We used RepeatMasker20 to determine the degree of repetitive content in the cricket genomes, using specific custom repeat libraries for each species. This approach identified 33.69% of the G. bimaculatus genome, and 35.51% of the L. kohalensis genome, as repetitive content (Supplementary Tables 2 and 3). In G. bimaculatus the repetitive content density was similar throughout the genome, with the exception of scaffolds shorter than 1 Mb (L90), which make up 10% of the genome and have a high density of repetitive content and low gene density (Fig. 1b). Because the repetitive content makes genome assemblies more challenging, as observed for the shortest scaffolds of G. bimaculatus, we cannot rule out the possibility that the lower contiguity of the L. kohalensis genome could lead us to underestimate its repetitive content. This caveat notwithstanding, we observed that TEs accounted for 28.94% of the G. bimaculatus genome, and for 34.50% of the L. kohalensis genome. Although the overall proportion of genome made up of TEs was similar between the two cricket species, the proportion of each specific TE class varied greatly (Fig. 1c). In L. kohalensis the most abundant TE type was long interspersed elements (LINEs), accounting for 20.21% of the genome and 58.58% of the total TE content, while in G. bimaculatus LINEs made up only 8.88% of the genome and 30.68% of the total TE content. The specific LINE subtypes LINE1 and LINE3 appeared at a similar frequency in both cricket genomes (<0.5%), while the LINE2 subtype was over five times more represented in L. kohalensis, covering 10% of the genome (167 Mb). On the other hand, DNA transposons accounted for 8.61% of the G. bimaculatus genome, but only for 3.91% of the L. kohalensis genome.

DNA methylation

CpG depletion, calculated as the ratio between observed versus the expected incidence of a cytosine followed by a guanine (CpGo/e), is considered a reliable indicator of DNA methylation. This is because spontaneous C to T mutations occur more frequently on methylated CpGs than unmethylated CpGs16. Thus, genomic regions that undergo methylation are eventually CpG-depleted. We calculated the CpGo/e value for each predicted protein-coding gene for the two cricket species. In both species, we observed a clear bimodal distribution of CpGo/e values (Fig. 2a). One interpretation of this distribution is that the peak corresponding to lower CpGo/e values contains genes that are typically methylated, and the peak of higher CpGo/e contains genes that do not undergo DNA methylation. Under this interpretation, some genes have nonrandom differential DNA methylation in crickets. To quantify the genes in the two putative methylation categories, we set a CpGo/e threshold as the value of the point of intersection between the two normal distributions (Fig. 2a). After applying this cutoff, 44% of G. bimaculatus genes and 45% of L. kohalensis genes were identified as CpG-depleted.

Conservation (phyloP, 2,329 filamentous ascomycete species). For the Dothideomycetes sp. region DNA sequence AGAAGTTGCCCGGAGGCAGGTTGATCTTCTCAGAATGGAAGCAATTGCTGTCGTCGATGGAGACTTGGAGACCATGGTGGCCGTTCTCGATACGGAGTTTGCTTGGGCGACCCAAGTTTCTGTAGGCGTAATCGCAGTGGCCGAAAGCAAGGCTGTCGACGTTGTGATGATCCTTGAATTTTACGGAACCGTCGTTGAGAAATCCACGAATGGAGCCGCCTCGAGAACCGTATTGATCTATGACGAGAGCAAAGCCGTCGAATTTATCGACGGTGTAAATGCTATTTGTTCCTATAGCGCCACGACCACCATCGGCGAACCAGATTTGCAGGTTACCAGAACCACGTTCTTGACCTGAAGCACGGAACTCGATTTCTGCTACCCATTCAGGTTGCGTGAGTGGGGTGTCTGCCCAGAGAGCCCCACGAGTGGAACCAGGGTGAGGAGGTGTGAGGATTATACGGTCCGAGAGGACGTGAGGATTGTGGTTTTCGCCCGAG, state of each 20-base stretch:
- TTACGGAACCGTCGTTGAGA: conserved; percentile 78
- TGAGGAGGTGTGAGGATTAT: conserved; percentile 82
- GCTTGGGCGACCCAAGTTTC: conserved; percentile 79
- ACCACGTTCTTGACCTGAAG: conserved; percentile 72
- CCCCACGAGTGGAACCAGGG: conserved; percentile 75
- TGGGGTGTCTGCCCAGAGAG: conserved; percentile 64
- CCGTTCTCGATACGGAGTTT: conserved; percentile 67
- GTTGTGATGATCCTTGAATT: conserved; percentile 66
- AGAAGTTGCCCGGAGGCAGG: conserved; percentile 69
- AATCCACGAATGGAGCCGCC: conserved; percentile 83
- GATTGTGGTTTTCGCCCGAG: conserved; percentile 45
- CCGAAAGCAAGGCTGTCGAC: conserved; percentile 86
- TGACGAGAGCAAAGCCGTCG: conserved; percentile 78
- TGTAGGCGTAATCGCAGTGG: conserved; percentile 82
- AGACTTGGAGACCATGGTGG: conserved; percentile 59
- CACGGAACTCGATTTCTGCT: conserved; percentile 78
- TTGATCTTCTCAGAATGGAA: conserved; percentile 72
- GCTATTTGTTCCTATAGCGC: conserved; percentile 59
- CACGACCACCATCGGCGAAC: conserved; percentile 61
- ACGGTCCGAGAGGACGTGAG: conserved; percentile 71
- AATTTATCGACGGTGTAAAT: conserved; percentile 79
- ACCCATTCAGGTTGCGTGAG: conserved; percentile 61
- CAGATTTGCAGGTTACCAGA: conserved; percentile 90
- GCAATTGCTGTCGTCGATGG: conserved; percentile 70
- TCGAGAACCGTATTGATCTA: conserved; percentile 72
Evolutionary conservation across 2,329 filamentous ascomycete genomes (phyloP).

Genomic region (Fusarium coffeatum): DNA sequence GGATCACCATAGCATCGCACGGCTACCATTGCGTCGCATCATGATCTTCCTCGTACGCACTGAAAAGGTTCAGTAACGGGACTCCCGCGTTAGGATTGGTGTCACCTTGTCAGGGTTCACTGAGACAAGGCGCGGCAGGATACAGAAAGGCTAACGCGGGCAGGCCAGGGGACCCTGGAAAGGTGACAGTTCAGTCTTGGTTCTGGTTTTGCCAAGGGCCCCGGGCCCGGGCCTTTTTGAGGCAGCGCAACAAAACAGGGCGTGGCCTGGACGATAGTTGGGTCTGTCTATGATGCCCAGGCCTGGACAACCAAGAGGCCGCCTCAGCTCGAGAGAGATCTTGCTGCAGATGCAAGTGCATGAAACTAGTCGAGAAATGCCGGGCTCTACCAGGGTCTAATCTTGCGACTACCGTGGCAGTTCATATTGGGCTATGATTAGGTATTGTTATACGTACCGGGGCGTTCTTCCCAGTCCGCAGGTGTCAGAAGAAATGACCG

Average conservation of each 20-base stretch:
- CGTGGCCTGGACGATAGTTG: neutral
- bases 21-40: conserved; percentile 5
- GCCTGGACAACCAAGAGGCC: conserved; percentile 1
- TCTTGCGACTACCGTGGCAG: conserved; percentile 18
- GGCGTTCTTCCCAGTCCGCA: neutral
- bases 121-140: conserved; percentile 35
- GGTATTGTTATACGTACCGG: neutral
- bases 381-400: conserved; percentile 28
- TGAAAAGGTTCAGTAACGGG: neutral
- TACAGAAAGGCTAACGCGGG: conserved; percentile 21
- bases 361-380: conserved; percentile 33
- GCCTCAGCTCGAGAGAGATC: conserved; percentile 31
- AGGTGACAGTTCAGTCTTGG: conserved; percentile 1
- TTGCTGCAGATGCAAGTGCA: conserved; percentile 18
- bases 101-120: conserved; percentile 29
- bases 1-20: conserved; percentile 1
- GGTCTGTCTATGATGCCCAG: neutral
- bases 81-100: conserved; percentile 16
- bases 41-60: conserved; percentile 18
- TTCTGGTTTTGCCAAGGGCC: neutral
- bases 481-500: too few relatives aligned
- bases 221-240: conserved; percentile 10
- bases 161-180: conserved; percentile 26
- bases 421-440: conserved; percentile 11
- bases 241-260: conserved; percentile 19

Fig. 2: CpGo/e bimodal distribution across distant insects.
figure 2

a The distribution of CpGo/e values within the CDS regions displays a bimodal distribution in the two cricket species studied here, as well as in the honeybee A. mellifera and the thrips F. occidentalis. We modeled each peak with a normal distribution and defined their intersection (red line) as a threshold to separate genes into low- and high- CpGo/e value categories, represented in yellow and blue respectively. b UpSet plot showing the top three intersections (linked dots) in terms of the number of orthogroups (OGs) commonly present in the same category (low- and high- CpG o/e) across the four insect species. The largest intersection corresponds to 2182 OGs whose genes have low CpGo/e in the four insect species, followed by the 728 OGs whose genes have high CpGo/e levels in all four species, and 666 OGs whose genes have low CpGo/e in the three hemimetabolous species and high CpGo/e in the holometabolous honeybee. Extended plot with 50 intersections is shown in Supplementary Fig. 4. c Percentage of species-specific genes within low CpGo/e (yellow) and high CpGo/e.(blue) categories in each insect, indicating that more such genes tend to have high CpGo/e values. d One-to-one orthologous genes with low CpGo/e values in both crickets have significantly lower dN/dS values than genes with high CpGo/e values.

A GO enrichment analysis of the genes above and below the CpGo/e threshold defined above revealed clear differences in the predicted functions of genes belonging to each of the two categories. Strikingly, however, genes in each threshold category had functional similarities across the two cricket species (Fig. 3). Genes with low CpGo/e values, which are likely those undergoing methylation, were enriched for functions related to DNA replication and regulation of gene expression (including transcriptional, translational, and epigenetic regulation), while genes with high CpGo/e values, suggesting little or no methylation, tended to have functions related to metabolism, catabolism, and sensory systems.